December 9, 1953 (22nd Parliament, 1st Session)


André Gauthier


Mr. Andre Gauthier (Lake St. John):

Mr. Speaker, I would like to say a few words in support of the resolution moved by my colleague from Bonaventure (Mr. Arsenault).
For some years now, there has been unanimity of opinion about the project of a distinctive flag, exclusively Canadian; that unanimity of opinion became more evident as our country acquired sovereignty and independence.
We have achieved national unity through the efforts of the Liberal party and of those who have been its leaders for the past 50 years. It is also under Liberal administrations, and more particularly through the efforts of our present leaders, that our country progressed through the various stages that led to complete sovereignty and independence. The logical consequence of our previous moves would therefore be to endow our country with a distinctive national flag.
The dignity of a truly sovereign nation should make it imperative for its citizens to press for a symbol of their common aspirations.
National unity, the Canadian people's aspirations, our past history, the sacrifices of our soldiers on the field of battle, the difficult conquest of our political liberties, national prestige, well-founded patriotism, all these are reasons which call for an immediate and definite solution to the question of a distinctively Canadian flag.
There has been much thought of national unity. To my mind there is nothing more important for the furtherance of that national unity than a flag which, in every circumstance, should serve as a rallying sign for all Canadians. Every citizen of this country is proud of belonging to this great Canadian nation of ours. The best way to give concrete form to this pride is to give them an exclusive Canadian symbol.
Certain timorous individuals, more imperialistic than Canadian, fear that by doing away with the union jack we will weaken the ties that bind us to the commonwealth. To them I would say that the strength of the whole is the sum total of the strength of the parts. In any event these people should now understand that sentimental links are a thing of the past so far as Canada is concerned and that if we remain in the commonwealth it is because we find it to be in our interest, to begin with, as well as in the common interest of the free peoples and of the cause of world peace.
I listened with satisfaction to the speech delivered by the hon. member for Rosetown-Biggar (Mr. Coldwell). He has remained

faithful to the principles he set out on November 8, 1945:
I wish to see the intent of this resolution carried out. I wish to see Canada with a distinctive flag, and in my opinion the red ensign with a coat of arms on it, which I would rather say nothing about, is not a distinctive flag.
The same day the then minister of veterans affairs, Mr. Mackenzie, had this to say:
We in Canada have shared the union jack and we shall always honour it as the symbol of much that is best and most precious in our heritage; but we have had nothing that has been peculiarly and indisputably our own, that would symbolize Canada, -all of Canada and everyone in Canada. There should be something that all can see and look to with pride, as the symbol of this great nation of ours, to which affection and loyalty can attach, and which can become the sign of the unity and purpose that will make Canada great.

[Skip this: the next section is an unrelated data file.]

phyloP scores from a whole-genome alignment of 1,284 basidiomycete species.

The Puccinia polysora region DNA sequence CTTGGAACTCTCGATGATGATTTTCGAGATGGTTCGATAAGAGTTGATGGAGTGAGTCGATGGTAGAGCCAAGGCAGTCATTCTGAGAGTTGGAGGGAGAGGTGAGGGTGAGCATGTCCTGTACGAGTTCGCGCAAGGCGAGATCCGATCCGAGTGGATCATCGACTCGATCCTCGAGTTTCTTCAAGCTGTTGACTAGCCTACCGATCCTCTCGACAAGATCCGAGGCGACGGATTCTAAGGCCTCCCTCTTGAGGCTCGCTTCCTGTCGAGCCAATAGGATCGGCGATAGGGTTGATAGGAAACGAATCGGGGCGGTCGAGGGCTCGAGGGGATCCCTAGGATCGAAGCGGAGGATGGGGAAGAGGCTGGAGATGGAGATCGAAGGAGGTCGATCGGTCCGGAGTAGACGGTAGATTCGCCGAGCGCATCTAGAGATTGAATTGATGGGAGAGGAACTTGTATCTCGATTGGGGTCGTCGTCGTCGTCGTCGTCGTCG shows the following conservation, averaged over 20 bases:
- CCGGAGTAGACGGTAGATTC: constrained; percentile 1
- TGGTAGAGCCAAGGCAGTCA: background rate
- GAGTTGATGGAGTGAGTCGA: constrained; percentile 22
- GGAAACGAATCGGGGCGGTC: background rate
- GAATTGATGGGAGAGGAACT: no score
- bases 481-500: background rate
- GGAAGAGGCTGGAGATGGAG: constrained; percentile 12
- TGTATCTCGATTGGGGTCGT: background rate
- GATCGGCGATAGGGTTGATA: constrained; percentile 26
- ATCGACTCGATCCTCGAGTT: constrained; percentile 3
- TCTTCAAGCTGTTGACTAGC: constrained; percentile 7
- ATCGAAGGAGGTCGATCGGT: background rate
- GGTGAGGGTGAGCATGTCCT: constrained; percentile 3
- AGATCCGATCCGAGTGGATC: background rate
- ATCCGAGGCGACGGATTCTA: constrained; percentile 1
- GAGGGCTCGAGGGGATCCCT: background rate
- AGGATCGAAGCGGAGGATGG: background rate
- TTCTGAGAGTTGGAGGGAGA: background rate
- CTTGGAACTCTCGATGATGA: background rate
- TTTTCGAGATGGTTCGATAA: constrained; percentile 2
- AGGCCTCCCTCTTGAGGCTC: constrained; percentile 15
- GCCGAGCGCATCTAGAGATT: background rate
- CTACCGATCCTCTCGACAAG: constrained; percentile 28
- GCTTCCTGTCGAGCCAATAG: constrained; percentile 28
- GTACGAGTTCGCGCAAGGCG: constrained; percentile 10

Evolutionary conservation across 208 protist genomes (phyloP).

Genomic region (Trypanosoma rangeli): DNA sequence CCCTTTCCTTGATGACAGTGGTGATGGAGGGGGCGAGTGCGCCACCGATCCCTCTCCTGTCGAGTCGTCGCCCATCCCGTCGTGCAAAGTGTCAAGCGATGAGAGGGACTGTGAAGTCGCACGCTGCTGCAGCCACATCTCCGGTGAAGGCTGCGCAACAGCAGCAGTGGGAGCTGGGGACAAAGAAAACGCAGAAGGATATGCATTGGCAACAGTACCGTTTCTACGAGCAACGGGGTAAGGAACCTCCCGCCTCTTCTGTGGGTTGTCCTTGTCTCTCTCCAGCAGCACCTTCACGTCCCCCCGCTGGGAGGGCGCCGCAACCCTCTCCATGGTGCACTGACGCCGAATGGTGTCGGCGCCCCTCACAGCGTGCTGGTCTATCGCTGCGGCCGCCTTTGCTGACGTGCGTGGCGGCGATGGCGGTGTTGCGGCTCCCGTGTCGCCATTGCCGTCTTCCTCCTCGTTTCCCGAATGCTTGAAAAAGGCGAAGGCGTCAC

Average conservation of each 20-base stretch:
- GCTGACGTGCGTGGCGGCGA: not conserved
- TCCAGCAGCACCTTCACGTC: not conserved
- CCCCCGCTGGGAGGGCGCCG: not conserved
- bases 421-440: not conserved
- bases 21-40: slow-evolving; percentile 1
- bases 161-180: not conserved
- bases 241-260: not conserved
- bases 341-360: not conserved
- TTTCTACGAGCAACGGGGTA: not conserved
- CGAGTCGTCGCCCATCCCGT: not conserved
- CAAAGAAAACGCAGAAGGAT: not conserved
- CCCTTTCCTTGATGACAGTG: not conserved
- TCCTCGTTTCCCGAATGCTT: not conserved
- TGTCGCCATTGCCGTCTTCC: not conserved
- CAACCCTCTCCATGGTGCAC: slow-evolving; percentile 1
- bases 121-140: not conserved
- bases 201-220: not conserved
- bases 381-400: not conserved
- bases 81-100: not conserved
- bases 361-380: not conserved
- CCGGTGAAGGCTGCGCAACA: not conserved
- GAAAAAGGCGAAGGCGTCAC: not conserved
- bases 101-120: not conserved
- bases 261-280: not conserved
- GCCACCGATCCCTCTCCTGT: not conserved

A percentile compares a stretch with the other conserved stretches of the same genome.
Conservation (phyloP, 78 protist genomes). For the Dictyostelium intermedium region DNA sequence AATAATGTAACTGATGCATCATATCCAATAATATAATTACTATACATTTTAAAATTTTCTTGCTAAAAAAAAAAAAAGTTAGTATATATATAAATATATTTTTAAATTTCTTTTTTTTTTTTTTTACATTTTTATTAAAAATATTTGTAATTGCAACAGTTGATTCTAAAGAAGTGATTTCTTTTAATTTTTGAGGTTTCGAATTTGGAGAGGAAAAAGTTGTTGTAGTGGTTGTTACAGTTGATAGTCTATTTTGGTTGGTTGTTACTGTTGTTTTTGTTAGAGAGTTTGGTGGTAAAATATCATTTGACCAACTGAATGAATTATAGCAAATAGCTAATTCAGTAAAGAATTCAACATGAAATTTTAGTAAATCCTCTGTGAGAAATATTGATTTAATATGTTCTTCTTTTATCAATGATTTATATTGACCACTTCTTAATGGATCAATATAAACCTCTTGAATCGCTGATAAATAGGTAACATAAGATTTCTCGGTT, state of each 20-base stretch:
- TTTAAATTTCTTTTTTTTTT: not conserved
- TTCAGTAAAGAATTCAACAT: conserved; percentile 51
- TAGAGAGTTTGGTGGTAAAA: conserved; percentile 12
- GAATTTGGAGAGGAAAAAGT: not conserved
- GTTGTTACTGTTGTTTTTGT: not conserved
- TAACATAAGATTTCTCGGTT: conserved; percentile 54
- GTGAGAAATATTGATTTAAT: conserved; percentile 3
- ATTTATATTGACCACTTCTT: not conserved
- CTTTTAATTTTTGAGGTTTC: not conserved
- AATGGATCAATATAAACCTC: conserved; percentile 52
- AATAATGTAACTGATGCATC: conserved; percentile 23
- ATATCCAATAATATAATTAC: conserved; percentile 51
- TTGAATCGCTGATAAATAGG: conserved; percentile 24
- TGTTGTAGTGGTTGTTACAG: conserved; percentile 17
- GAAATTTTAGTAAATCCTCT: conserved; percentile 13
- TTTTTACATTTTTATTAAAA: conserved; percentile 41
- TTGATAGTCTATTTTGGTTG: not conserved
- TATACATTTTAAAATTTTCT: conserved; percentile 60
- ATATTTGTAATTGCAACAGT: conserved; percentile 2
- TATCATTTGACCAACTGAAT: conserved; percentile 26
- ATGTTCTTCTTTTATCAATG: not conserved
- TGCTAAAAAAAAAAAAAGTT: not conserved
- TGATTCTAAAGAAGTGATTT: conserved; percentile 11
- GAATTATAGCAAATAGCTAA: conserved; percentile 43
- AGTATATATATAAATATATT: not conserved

The present Prime Minister (Mr. St. Laurent) has declared repeatedly that he is in favour of a really distinctive flag, but he believes, quite wisely, to my mind, that the adoption of such a measure must not give rise to such controversial discussion as may disrupt our national unity.
But how can we assess public opinion in Canada? This afternoon, I heard the Leader of the Opposition (Mr. Drew) state that the government had everything necessary to make a decision, and this statement was based on information obtained in 1945. Well, since 1945, public opinion in Canada has changed considerably. Canada became a sovereign nation in 1947 and the Supreme Court of Canada has now become the last court of appeal for this country.
In other words, public opinion in Canada has shown an increasing interest in this matter for the last few years and therefore we cannot rely only on information dating from 1945 to make a decision now.
For these reasons, Mr. Speaker, I would suggest that we take first a recorded vote on this notice of motion and then, that we call a plebiscite. This appeal to the people should be held without delay and I am convinced, personally, that 80 per cent of all Canadians are in favour of a distinctive national flag.
I do not wish to emphasize this point any longer, because I want this motion to be adopted this afternoon. In conclusion, I would ask the government to take immediate and appropriate measures to sound out public opinion in Canada, in order that we may have, if not this year, at least next year, this emblem of our sovereignty, which would be the symbol of our national unity and patriotism: a typically and truly distinctive Canadian flag.


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